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Theory, Culture & Society

http://tcs.sagepub.com Ubiquitous Media: An Introduction


Mike Featherstone Theory Culture Society 2009; 26; 1 DOI: 10.1177/0263276409103104 The online version of this article can be found at: http://tcs.sagepub.com

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Ubiquitous Media
An Introduction

Mike Featherstone

HE PAPERS in this special issue have been drawn from the Ubiquitous Media: Asian Transformations Conference held at the University of Tokyo in July 2007 to celebrate the 25th anniversary of Theory, Culture & Society.1 The idea of the conference originated from previous cooperation between Mike Featherstone, Shunya Yoshimi, Scott Lash, Couze Venn and others, going back to the development work on the Theory, Culture & Society New Encyclopaedia Project (which led to the Problematizing Global Knowledge special issue Featherstone et al., 2006).2 In seeking to grapple with the nature of contemporary knowledge formation, the processes of globalization and digitalization became seen as important axes for making sense of the changes taking place in the production, circulation and practical use of academic and intellectual knowledge today. One of our aims was to think through the problems of concept formation and knowledge classication, in the light of the critiques of Western-centred accounts of the rise of modernity (Featherstone, 2007). Not only in the sense of attempts to explore alternative genealogies and redress the theft of history, and theoretical-logical accounts driven by dubious notions of superior Western cultural resources (see forthcoming TCS special section on Jack Goody on Occidentalism and Comparative History [esp. Goody, 2006; Friedman, forthcoming]). But also in the concern to take into account the shifting global balance of power away from the West towards Asia and China in particular, which has the potential for the de-stabilization and even the de-classication of Western knowledge along with its universalistic assumptions of providing generic categories (Featherstone, 1995: ch. 8, 2000, 2006). This suggests not only the potential for introducing new content, but shifts in disciplinary structures and sets of theoretical categories. But additionally, and more fundamentally, it points to the reconstruction of the archive, as new sets of relevances come into prominence, which can lead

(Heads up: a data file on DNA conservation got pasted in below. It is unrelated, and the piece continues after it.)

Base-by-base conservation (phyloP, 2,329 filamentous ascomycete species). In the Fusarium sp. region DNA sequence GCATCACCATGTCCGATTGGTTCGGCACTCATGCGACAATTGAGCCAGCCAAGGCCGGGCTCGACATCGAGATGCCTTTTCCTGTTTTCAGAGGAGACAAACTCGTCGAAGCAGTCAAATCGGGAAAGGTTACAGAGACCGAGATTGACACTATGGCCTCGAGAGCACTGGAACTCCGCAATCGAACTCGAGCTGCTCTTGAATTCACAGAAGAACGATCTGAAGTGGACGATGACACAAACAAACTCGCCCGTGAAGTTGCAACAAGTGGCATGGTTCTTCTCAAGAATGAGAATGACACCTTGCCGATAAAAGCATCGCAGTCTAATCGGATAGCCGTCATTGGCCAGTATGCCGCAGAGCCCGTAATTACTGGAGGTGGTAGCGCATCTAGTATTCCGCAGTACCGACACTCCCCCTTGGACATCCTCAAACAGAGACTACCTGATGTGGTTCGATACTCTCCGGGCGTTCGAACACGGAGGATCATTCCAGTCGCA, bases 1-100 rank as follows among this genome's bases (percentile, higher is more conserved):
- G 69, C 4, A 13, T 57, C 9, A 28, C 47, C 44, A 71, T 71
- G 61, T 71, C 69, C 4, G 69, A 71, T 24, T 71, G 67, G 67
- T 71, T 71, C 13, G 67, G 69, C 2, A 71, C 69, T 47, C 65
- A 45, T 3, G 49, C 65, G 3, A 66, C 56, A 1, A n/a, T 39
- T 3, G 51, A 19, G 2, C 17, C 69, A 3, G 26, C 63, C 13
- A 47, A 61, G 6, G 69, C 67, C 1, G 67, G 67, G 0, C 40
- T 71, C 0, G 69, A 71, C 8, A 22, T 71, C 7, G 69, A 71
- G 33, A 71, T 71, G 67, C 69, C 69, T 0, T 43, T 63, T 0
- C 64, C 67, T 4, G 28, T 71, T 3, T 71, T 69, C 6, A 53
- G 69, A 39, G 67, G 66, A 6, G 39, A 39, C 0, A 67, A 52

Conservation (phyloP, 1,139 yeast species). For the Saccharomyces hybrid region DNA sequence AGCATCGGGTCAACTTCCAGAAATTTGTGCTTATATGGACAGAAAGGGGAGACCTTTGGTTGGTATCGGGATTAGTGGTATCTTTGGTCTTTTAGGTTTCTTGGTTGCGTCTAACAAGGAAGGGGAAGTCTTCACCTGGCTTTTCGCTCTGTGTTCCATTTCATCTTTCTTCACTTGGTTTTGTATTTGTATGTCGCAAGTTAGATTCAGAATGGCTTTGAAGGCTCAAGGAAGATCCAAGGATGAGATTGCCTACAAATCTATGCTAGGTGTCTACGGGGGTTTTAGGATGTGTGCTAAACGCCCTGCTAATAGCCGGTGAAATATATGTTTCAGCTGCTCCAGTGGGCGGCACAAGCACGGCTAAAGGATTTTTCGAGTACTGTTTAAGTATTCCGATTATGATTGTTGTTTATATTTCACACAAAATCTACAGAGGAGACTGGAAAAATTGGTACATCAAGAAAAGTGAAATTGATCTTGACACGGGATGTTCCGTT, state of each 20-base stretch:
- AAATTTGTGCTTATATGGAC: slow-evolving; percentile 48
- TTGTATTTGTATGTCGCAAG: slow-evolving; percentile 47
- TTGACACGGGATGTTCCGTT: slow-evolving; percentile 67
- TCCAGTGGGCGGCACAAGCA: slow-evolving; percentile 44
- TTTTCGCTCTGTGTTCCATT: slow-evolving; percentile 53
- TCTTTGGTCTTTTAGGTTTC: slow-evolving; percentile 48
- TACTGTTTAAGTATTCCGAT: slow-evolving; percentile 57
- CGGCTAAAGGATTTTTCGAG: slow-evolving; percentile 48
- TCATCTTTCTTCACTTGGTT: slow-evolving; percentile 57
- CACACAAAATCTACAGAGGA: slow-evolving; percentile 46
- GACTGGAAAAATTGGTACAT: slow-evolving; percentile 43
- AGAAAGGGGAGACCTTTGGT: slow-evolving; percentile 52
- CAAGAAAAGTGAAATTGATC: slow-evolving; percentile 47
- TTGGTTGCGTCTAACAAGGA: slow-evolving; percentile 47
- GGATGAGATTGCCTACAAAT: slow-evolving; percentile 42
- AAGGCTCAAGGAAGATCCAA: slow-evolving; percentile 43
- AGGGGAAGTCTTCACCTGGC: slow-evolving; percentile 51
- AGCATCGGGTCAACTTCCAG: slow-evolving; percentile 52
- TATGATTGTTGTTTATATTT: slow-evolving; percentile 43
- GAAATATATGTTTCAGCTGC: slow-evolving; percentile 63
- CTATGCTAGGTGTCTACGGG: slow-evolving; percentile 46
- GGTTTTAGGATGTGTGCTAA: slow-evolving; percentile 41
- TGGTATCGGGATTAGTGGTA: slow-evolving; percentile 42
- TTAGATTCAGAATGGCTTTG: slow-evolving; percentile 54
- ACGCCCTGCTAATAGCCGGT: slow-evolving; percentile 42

Theory, Culture & Society 2009 (SAGE, Los Angeles, London, New Delhi, and Singapore), Vol. 26(23): 122 DOI: 10.1177/0263276409103104